Education ballot measures
Ballotpedia has tracked no statewide ballot measures relating to public education in Connecticut.
- Connecticut state budget and finances
- Connecticut Department of Education
- List of school districts in Connecticut
- School choice in Connecticut
- Charter schools in Connecticut
- Education Policy in the U.S.
- Connecticut State Department of Education (CSDE)
- Connecticut State Board of Education
- Connecticut School Choice (CSDE) (dead link)
- Connecticut School and District Data (CSDE)
- Connecticut Education Staff Data and Salaries (CSDE)
- Connecticut Distance Learning Consortium
- Connecticut Virtual Learning Center
- National Center for Education Statistics, "Table 2. Number of operating public schools and districts, state enrollment, teacher and pupil/teacher ratio by state: School year 2011–12," accessed March 18, 2014
- ED Data Express, "State Tables Report," accessed March 17, 2014 The site includes this disclaimer: "States converted to an adjusted cohort graduation rate [starting in the 2010-2011 school year], which may or may not be the same as the calculation they used in prior years. Due to the potential differences, caution should be used when comparing graduation rates across states."
- United States Census Bureau, "Public Education Finances: 2011," accessed March 18, 2014
- United States Department of Education, National Center for Education Statistics, "Common Core of Data (CCD); Table 2.—Number of operating public schools and districts, state enrollment, teacher and pupil/teacher ratio by state: School year 2011-12," accessed May 12, 2014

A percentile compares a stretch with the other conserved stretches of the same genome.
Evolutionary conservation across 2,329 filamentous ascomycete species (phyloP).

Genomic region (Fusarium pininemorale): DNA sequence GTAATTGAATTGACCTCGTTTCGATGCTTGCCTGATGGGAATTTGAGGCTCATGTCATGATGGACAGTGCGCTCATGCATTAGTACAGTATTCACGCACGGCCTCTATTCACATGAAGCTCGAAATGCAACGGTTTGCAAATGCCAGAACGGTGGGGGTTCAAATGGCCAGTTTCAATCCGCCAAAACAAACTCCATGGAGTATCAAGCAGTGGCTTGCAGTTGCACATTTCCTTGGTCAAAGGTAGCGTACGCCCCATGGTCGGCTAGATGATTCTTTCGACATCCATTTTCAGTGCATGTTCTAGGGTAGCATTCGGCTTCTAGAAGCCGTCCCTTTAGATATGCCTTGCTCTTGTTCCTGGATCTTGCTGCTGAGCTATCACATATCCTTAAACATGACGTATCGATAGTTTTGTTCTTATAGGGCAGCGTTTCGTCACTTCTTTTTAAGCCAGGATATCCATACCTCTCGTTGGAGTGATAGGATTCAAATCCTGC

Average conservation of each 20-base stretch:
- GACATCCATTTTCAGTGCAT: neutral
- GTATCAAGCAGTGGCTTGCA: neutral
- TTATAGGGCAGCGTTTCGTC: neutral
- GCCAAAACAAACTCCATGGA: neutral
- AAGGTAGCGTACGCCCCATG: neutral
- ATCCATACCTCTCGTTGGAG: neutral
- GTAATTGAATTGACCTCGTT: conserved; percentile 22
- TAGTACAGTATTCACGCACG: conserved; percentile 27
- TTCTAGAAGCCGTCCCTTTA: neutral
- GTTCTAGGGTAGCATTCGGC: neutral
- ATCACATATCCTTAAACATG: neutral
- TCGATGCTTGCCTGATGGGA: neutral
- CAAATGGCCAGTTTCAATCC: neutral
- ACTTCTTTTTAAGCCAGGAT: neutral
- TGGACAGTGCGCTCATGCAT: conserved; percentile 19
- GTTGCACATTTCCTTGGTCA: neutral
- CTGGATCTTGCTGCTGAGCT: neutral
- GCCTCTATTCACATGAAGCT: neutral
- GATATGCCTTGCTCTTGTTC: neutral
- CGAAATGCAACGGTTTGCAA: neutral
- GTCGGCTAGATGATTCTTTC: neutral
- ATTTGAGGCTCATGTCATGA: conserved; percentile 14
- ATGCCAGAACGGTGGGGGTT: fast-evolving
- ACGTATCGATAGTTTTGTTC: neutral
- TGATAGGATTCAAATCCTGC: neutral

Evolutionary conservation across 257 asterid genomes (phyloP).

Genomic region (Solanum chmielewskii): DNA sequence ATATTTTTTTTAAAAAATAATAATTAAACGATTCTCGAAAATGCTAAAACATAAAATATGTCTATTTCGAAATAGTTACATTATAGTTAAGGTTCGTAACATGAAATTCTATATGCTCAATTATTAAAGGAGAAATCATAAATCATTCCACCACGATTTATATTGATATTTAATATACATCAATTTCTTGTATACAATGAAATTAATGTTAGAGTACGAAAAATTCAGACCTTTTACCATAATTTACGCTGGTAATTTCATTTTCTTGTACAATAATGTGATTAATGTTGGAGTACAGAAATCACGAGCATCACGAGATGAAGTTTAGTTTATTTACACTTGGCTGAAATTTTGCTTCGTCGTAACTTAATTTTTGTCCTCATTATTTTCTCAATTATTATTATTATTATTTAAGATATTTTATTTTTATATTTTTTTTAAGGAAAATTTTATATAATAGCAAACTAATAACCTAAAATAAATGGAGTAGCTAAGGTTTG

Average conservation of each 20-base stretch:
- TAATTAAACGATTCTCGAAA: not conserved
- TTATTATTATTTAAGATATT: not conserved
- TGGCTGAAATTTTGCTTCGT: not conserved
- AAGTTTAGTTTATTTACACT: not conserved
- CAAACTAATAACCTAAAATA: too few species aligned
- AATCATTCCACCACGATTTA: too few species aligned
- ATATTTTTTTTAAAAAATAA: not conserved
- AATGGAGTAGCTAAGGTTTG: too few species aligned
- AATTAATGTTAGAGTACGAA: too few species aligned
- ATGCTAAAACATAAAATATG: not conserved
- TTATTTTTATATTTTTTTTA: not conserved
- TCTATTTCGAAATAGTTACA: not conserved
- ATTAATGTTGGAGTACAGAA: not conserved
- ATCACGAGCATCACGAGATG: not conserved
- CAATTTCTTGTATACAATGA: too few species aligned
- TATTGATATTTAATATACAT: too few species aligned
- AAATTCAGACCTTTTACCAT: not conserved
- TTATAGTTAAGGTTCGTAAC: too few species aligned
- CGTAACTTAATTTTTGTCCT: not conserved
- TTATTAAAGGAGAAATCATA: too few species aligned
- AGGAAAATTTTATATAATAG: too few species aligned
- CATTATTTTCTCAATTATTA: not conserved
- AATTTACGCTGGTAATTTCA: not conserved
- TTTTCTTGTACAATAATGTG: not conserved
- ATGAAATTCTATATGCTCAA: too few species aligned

- United States Department of Education, "ED Data Express," accessed May 12, 2014
- Connecticut State Department of Education, "About Us," accessed May 15, 2014
- Connecticut State Department of Education, "Stefan Pryor - Commissioner of Education," accessed May 15, 2014
- Connecticut State Department of Education, "State Board of Education Home," accessed May 15, 2014
- Common Core State Standards Initiative, "Core Standards in your State,” accessed June 12, 2014
- Connecticut State Department of Education, "Common Core State Standards in Connecticut," accessed June 13, 2014
- United States Department of Education, National Center for Education Statistics, "Common Core of Data (CCD), State Nonfiscal Public Elementary/Secondary Education Survey, 2011-2012," accessed May 7, 2014
- United States Department of Education, ED Data Express, "State Tables," accessed May 13, 2014
- ACT, "2012 ACT National and State Scores," accessed May 13, 2014
- Commonwealth Foundation, "SAT Scores by State 2013," October 10, 2013
- United States Department of Education, National Center for Education Statistics, "Common Core of Data (CCD), State Dropout and Graduation Rate Data File, School Year 2010-11, Provision Version 1a and School Year 2011-12, Preliminary Version 1a," accessed May 13, 2014
- National Association of State Budget Officers, "State Expenditure Report, 2011-2013," accessed February 21, 2014
- National Association of State Budget Officers, "State Expenditure Report, 2009-2011," accessed February 24, 2014